Twelve Nighttime Hours in New Orleans. Just Me and Food.

Last February I made a pact with two of my friends. The premise was that we would never return to New Orleans unless we were running a marathon. That way we’d burn off at least SOME of the king cakes, beignets, jambalaya, plates of cheese grits, and daiquiris that you can’t helping consuming while in the French Quarter.

So I am clearly breaking this pact as I speed down I-10, going 80 mph through a lightening storm so I can get to Mother’s before it closes. I’m only going to be in town for 12 hours (counting sleeping time) and I have to hit as many restaurants as possible.

I have to stop for gas outside of Baton Rouge, but I still manage to pull down Poydras Street and run into the restaurant at 9:50. I fly in, soaking wet, breathless, and triumphant over my reckless driving success.

The staff does not look amused. My triumph turns to embarrassment and I order my po’ boy and bread pudding to go. I slink out of the joint without taking any pictures. You can check out another blogger’s pictures and a more extensive review of Mother’s here.

 I enjoy my takeout after checking into the most disgusting hotel I’ve ever stayed at. I call this guy I’m kinda dating and inform him about the lack of towels, the plunger in the middle of the tub and the Kleenex that’s stuffed in the door’s peephole. He helpfully texts the following message: “U betta watch ur back down dere for flyin cockroaches. Ya heard me lil whodi?”

 As usual, I have no idea what the bayou-born guy is taking about, which is probably for the best. I’m still recovering from last years ‘ghost ride the whip’ conversation.

Telling myself that cockroaches can’t possibly fly, I check the beds for bugs anyway. This is just what happens when you book a hotel en-route via cell phone using Expedia’s ‘cheapest price’ option. I will not be returning to The New Orleans Midtown Hotel.

I check out of the hotel approximately five seconds after I wake up and point my car towards Decatur Street. I grab some beignets at Café Du Monde and reverently head to Central Grocery. I’ve been craving a muffaletta for seven months now. The sesame bun, olive mix, provolone and slices of meats do not disappoint. Perched on a barstool in the back of the store I try to savor my Italian sandwich by eating it slowly. I fail. It’s gone in ten minutes.

In rapid succession, I gulp down two cans of Diet Pepsi, order another muffaletta to go, run back to my car, turn the dial to Voodoo 104, and hit the road.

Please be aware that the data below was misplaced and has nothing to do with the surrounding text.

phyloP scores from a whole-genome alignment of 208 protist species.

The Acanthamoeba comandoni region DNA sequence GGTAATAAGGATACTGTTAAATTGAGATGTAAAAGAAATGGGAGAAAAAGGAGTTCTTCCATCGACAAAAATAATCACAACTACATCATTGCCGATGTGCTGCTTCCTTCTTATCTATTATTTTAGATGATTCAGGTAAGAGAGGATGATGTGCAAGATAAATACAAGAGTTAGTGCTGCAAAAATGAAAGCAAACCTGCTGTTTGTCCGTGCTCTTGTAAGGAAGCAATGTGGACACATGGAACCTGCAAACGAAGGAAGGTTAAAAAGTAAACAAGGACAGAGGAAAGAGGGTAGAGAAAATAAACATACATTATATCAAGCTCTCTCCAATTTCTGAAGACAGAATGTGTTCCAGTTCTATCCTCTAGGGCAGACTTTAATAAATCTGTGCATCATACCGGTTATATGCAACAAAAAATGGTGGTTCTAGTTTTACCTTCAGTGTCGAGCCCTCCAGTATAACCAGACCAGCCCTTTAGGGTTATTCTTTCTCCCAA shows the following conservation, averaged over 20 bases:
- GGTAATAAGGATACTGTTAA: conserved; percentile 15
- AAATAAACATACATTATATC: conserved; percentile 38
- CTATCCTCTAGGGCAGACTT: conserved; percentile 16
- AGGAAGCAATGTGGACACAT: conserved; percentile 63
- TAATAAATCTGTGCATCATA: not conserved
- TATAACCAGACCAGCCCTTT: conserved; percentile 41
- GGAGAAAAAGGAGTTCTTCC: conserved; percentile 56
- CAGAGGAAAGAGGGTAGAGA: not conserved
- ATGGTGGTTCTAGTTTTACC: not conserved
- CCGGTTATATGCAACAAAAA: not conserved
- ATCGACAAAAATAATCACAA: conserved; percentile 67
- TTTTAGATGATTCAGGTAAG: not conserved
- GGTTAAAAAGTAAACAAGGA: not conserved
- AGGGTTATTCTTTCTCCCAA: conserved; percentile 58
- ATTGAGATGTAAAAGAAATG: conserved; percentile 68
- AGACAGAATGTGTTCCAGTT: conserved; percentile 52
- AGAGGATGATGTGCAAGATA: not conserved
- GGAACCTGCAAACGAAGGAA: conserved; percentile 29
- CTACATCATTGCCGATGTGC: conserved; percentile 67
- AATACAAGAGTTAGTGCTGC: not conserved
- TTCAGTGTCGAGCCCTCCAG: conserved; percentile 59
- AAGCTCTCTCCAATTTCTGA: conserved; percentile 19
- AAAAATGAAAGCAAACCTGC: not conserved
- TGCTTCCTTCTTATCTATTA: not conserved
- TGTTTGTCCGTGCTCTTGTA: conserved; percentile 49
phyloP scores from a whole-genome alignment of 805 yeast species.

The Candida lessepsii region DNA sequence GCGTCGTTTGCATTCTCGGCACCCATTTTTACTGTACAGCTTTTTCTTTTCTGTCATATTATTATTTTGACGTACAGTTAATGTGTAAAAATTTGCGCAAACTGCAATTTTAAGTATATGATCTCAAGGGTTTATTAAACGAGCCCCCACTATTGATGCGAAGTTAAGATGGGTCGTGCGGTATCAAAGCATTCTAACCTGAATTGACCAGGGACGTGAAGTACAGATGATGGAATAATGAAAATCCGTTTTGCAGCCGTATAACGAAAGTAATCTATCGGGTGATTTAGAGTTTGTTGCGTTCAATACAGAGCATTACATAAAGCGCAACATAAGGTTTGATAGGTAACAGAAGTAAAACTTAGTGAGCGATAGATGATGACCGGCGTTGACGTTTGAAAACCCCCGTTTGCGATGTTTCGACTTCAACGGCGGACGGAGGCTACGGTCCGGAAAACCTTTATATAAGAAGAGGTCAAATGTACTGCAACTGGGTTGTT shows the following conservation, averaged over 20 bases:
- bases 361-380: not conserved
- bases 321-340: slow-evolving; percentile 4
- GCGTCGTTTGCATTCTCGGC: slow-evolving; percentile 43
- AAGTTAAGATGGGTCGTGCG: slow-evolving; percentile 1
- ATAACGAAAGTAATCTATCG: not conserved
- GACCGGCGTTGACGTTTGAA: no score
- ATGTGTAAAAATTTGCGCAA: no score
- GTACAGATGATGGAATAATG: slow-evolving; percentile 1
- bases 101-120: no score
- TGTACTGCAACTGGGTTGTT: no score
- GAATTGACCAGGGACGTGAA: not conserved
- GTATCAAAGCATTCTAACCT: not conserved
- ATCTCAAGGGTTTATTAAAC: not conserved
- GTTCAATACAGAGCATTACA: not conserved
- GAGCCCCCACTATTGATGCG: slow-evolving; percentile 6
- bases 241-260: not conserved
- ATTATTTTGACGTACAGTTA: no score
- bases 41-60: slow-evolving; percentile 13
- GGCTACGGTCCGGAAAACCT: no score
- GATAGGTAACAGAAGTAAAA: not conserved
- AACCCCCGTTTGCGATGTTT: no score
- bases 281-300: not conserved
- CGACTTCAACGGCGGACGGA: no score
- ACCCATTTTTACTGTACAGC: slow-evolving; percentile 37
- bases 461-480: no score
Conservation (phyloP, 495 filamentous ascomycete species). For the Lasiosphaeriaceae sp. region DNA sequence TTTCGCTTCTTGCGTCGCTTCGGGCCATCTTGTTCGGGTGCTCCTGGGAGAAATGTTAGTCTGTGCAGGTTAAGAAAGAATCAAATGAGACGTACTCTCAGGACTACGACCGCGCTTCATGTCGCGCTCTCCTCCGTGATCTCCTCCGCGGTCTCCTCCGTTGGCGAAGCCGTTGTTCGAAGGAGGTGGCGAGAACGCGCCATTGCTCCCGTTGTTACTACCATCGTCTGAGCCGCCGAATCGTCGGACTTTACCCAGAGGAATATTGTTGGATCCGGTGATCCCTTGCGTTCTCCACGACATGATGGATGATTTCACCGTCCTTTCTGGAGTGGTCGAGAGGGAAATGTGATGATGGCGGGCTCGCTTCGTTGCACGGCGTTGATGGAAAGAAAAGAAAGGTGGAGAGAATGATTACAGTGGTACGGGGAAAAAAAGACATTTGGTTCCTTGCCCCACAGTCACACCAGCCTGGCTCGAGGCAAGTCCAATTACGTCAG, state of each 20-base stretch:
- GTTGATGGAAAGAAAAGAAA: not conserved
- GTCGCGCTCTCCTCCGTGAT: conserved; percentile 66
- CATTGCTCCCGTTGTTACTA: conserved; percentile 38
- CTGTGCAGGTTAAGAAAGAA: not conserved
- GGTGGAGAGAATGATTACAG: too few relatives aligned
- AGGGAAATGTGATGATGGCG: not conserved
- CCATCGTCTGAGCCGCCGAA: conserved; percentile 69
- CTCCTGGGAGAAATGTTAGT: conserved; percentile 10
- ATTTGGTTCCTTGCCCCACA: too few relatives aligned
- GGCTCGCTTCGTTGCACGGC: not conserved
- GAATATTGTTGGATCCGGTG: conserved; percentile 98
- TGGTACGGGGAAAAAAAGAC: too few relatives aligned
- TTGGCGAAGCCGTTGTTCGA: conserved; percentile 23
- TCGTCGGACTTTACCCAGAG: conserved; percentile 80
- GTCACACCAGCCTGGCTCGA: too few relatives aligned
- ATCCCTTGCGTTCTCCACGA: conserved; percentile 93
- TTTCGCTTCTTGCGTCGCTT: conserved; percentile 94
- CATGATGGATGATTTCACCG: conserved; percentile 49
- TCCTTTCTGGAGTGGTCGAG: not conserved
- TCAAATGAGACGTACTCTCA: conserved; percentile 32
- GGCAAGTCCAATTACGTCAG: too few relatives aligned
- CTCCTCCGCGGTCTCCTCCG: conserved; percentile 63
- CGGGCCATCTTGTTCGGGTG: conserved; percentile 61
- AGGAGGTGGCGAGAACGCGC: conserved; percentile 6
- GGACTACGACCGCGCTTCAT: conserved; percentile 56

You gotta love NOLA. Despite the hotel and the fact that I was only in town for four waking hours, I leave the city full, smiling, and singing.

Half a Muffaletta and Half a Marathon

1/4 of a muffaletta - I ate two of themThe main reason I run is so I can eat more. Nowhere was this more apparent then in New Orleans. The moment my friends and I descended upon the French Quarter we began our 13.1 course meal of beignets at Cafe du Monde, Po’ Boys and bread pudding at Mother’s, and hurricanes wherever we could get them (after noon, of course). We told ourselves that we could eat all this because we’d be burning it off on race day. However, I think we’d have to run seven 1/2 marathons to cancel out all the gastro-delights that were readily available in NOLA.  

Our favorite dish was the muffaletta.  This Sicilian delight may not be what first comes to mind when you think of the cajun obsessed French Quarter, but it’s the sandwich I’ve dreamed about every lunchtime since. Invented in 1906 at Central Grocery Co. (923 Decatur St.), this handheld meal consists of thick Italian bread, salami, ham, provolone, and olive salad. It is too die for. And you actually will die of thirst unless you have at least two cold sodas available. Muffaletta’s are a tad on the salty-savory side.  

When I returned home to Las Vegas I went out on a quest to find an approximation of the muffaletta. The Jason’s deli franchise claims to have a decent muffaletta, backed up by a food network nod, but I was not impressed. I didn’t even finish mine. The cheese was melted, it had to many olives, it just wasn’t right. I longed to go back to Louisiana – just for lunch time.

However, a few days later at Nora’s, my favorite Las Vegas restaurant, I was sharing an antipasto salad with some friends and my taste buds immediatly went back to Central Grocery. Nora’s italian olive-provolone-salami salad is surely not a muffaletta, but reminiscent of  it. I guess the best dishes can’t be duplicated, but great food will always be around. And therefore, so will my running shoes.